'Is the guidebook dead?' Panellists dicuss the future of destination marketing at WTM Silk Road Seminar
On 5 November, 2014, UNWTO and Travel Perspective held a Seminar at WTM London on 20 Years of Silk Road Tourism: What has been achieved and what's in store for the future? Speakers included:
- Ms. Alla Peressolova, Head of UNWTO Silk Road Programme
- Mr. Mark Frary, Co-Founder, Travel Perspective
- Mr Gai Jorayev, Institute of Archaeology, University College London
- Ms. Helena Egan, Director, Industry Relations, TripAdvisor
- Mr. Adrian Phillips, Managing Director, Bradt Travel Guides
- Ms. Marina Badias, Head of Strategic Partnerships, Minube
Presentations for downloading:
- Progress on the Silk Road and Key Opportunities for the Future by Ms Alla Peressolova, UNWTO
- The Silk Roads: Trans-national coordination and local impact - finding a beneficial balance by Mr Gai Jorayev
- Live tweets from the event are available at #silkroadtourism
- Read the Social Media Report on the Silk Road launched by Travel Perspective for WTM
This overview of the seminar was kindly provided by Travel Perspective, full information available by clicking here
'10.30am: First session of the day is an annual seminar on Silk Road Tourism that we help the UNWTO put on at WTM. This year marks the 20th anniversary since 19 countries along the Silk Road signed a declaration in Samarkand to promote the route. Now, 31 countries have signed up. Come along and hear about progress and a debate with Bradt Guides, Tripadvisor and Minube about how well print travel guides have fared in the past two decades – and their future, too. The seminar goes until noon in South Gallery rooms, 13-14.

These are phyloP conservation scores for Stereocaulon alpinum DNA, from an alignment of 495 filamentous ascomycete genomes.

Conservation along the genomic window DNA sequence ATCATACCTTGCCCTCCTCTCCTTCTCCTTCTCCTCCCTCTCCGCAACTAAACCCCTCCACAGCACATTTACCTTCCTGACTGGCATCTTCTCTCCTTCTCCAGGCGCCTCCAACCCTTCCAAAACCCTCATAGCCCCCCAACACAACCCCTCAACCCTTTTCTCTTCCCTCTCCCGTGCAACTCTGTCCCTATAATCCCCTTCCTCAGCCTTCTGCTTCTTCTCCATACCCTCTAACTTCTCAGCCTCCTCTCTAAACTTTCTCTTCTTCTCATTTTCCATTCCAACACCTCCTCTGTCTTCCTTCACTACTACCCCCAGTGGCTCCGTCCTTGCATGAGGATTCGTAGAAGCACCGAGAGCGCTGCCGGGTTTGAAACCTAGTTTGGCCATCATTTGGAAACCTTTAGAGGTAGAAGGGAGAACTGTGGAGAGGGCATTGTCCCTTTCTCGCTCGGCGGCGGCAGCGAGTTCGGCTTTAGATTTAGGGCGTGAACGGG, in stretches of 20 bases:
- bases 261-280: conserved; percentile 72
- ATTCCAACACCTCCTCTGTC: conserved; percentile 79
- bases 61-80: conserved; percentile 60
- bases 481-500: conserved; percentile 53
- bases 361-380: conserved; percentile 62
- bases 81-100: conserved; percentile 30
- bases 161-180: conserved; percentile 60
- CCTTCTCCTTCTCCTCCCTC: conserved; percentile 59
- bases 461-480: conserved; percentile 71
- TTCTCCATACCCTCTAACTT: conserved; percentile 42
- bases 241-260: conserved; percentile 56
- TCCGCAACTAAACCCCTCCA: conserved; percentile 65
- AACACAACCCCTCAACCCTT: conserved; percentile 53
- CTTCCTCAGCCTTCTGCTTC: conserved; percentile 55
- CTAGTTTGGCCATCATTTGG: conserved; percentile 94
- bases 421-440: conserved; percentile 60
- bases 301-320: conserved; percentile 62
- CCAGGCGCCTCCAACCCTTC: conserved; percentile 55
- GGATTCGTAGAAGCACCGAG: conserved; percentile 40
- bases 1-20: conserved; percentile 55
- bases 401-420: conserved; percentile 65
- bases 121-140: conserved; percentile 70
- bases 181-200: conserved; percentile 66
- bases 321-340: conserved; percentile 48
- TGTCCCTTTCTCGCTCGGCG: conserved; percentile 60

Alla Peressolova, Head of the UNWTO Silk Road programme, reveals progress in helping to open up the Silk Road to tourism – for example, Kazakhstan has a new visa free regime for 10 countries including Japan, while Russia has now visa -free entry for cruise tourists calling in at St Petersburg. Two heritage corridors have been developed, from China through Kazakhstan and into Kyrgyzstan and Uzbekistan > Tajikistan.
Meanwhile, the Mission Routes of the Silk Road is a campaign to involve seven countries along the western stretch of the Silk Road. Read much more about this fascinating project at UNWTO Silk Road Programme.
11am: Developing the theme of corridors, Gai Jorayev, a speaker from the University College of London, talks about the categorisation of Silk Road Tourism potential. It’s very complex, this – protecting a representative selection of monuments for each place, not just the big ones. Those World Heritage properties are then linked by an overall framework.
Referring to the China-Kazakhstan-Kyrgyzstan corridor, he congratulates the three countries for actually getting agreement, no mean feat. Input into sustainable tourism has already started, with several sites along the route used for promoting the idea of the corridor. “There is an urgent need to tourism plans to be put in place to ensure sites are well prepared for an increase in visitors.” Such a route will also help address cross-border visa issues.
11.15am: Right, we’re going to get stuck into a panel debate: is the guide book dead? We’ve got Adrian Phillips, managing editor of Bradt Guides; Helena Egan, director of industry relations at Tripadvisor and Marina Badias, head of strategic partnerships at Minube.